Gene response profiles for Daphnia pulex exposed to the environmental stressor cadmium reveals novel crustacean metallothioneins
1 Department of Biology, Dartmouth College, Hanover, New Hampshire 03755, USA
2 Center for Environmental Health Sciences at Dartmouth, Dartmouth Medical School, Hanover NH 03755, USA
3 Department of Pharmacology & Toxicology, Dartmouth Medical School, Hanover NH 03755, USA
4 The School of Public and Environmental Affairs, Indiana University, Bloomington, Indiana 47405, USA
5 The Center for Genomics and Bioinformatics, Indiana University, Bloomington, Indiana 47405, USA
Citation and License
BMC Genomics 2007, 8:477 doi:10.1186/1471-2164-8-477Published: 21 December 2007
Genomic research tools such as microarrays are proving to be important resources to study the complex regulation of genes that respond to environmental perturbations. A first generation cDNA microarray was developed for the environmental indicator species Daphnia pulex, to identify genes whose regulation is modulated following exposure to the metal stressor cadmium. Our experiments revealed interesting changes in gene transcription that suggest their biological roles and their potentially toxicological features in responding to this important environmental contaminant.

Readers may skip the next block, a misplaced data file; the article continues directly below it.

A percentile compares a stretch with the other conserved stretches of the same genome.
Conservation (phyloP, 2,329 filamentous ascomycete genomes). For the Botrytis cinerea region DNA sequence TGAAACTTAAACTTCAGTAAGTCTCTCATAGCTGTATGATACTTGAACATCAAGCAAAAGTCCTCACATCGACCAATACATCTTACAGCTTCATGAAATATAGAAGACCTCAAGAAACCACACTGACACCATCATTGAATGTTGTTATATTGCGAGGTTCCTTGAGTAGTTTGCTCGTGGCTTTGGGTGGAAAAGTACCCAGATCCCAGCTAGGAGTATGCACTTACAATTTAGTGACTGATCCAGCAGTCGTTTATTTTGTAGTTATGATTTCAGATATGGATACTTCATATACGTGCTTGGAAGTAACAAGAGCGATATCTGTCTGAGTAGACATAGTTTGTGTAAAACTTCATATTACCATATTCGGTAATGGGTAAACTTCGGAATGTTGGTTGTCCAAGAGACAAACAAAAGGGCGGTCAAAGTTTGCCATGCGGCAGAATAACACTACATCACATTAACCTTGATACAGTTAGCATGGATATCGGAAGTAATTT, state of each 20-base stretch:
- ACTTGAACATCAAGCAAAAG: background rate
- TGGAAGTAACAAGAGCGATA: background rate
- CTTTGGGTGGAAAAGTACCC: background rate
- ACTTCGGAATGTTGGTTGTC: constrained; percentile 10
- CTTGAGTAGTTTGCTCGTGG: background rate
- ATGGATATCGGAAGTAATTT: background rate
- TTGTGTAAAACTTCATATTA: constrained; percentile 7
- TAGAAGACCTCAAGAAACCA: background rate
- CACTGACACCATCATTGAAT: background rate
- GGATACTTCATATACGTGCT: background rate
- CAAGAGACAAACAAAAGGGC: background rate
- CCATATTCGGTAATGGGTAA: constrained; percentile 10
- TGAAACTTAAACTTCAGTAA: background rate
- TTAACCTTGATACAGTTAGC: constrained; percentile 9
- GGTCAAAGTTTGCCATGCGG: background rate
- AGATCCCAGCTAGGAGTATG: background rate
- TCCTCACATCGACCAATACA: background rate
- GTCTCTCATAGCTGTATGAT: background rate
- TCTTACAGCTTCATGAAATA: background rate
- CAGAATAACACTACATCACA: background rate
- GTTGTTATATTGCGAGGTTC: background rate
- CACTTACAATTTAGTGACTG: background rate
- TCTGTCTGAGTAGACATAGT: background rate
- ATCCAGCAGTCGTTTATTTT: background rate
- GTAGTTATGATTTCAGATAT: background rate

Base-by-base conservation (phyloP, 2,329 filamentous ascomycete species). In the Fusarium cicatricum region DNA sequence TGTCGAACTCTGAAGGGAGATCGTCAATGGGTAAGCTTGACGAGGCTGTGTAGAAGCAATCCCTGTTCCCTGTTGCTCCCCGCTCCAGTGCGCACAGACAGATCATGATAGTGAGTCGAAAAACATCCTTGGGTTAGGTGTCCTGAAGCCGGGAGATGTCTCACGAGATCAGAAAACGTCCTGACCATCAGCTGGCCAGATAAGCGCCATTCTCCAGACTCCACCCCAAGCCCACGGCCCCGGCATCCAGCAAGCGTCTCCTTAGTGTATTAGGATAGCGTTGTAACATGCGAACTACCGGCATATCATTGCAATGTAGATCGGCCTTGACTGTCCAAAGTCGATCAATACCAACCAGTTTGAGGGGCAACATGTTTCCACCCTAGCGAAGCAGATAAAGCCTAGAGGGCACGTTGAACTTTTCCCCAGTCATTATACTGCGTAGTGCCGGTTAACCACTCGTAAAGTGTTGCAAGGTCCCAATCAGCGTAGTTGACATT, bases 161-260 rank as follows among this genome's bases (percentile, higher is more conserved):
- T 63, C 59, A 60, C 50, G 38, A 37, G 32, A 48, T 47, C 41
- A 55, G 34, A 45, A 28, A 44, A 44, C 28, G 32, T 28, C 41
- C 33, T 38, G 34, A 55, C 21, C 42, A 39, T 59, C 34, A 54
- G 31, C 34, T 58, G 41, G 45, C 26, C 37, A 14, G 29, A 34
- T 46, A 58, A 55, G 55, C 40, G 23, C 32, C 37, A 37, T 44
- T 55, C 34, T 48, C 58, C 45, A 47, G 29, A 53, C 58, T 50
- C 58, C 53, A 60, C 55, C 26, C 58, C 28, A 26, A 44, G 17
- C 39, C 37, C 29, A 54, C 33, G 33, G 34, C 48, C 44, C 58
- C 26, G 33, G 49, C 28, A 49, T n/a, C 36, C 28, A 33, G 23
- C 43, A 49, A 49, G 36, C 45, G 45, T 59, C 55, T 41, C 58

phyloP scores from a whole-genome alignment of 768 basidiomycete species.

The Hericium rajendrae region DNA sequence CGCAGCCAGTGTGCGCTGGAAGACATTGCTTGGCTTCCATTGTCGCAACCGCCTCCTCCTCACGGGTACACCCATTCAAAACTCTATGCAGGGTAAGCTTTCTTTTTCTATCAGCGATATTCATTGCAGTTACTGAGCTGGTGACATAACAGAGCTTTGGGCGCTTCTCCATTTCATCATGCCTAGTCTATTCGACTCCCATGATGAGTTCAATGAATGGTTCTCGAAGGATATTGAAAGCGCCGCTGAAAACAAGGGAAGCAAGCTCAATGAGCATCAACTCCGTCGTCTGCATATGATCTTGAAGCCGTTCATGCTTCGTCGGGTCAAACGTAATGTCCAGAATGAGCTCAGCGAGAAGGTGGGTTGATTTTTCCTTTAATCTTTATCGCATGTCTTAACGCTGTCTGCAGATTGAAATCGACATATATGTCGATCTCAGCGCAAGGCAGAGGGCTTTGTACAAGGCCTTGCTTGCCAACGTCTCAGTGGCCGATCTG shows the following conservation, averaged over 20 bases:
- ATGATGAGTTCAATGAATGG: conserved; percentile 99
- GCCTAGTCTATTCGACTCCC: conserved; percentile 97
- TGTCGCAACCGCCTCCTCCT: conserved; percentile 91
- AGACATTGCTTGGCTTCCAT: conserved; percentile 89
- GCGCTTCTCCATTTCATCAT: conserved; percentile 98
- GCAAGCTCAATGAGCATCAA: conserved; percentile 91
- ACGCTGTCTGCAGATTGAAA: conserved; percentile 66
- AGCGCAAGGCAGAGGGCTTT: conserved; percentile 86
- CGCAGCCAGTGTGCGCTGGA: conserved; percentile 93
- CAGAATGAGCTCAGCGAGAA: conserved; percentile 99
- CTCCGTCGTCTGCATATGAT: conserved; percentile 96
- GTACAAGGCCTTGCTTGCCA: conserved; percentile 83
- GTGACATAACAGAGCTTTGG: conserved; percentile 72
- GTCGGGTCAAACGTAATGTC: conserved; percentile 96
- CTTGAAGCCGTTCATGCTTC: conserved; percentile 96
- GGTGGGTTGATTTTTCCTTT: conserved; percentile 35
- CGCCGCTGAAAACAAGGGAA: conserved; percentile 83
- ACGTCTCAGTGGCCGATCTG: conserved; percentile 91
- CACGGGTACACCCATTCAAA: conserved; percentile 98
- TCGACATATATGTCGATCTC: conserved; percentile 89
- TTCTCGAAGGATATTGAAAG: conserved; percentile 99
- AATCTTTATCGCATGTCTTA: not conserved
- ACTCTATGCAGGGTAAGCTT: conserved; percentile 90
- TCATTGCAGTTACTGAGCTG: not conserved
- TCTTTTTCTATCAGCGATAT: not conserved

Our microarray identified genes reported in the literature to be regulated in response to cadmium exposure, suggested functional attributes for genes that share no sequence similarity to proteins in the public databases, and pointed to genes that are likely members of expanded gene families in the Daphnia genome. Genes identified on the microarray also were associated with cadmium induced phenotypes and population-level outcomes that we experimentally determined. A subset of genes regulated in response to cadmium exposure was independently validated using quantitative-realtime (Q-RT)-PCR. These microarray studies led to the discovery of three genes coding for the metal detoxication protein metallothionein (MT). The gene structures and predicted translated sequences of D. pulex MTs clearly place them in this gene family. Yet, they share little homology with previously characterized MTs.
The genomic information obtained from this study represents an important first step in characterizing microarray patterns that may be diagnostic to specific environmental contaminants and give insights into their toxicological mechanisms, while also providing a practical tool for evolutionary, ecological, and toxicological functional gene discovery studies. Advances in Daphnia genomics will enable the further development of this species as a model organism for the environmental sciences.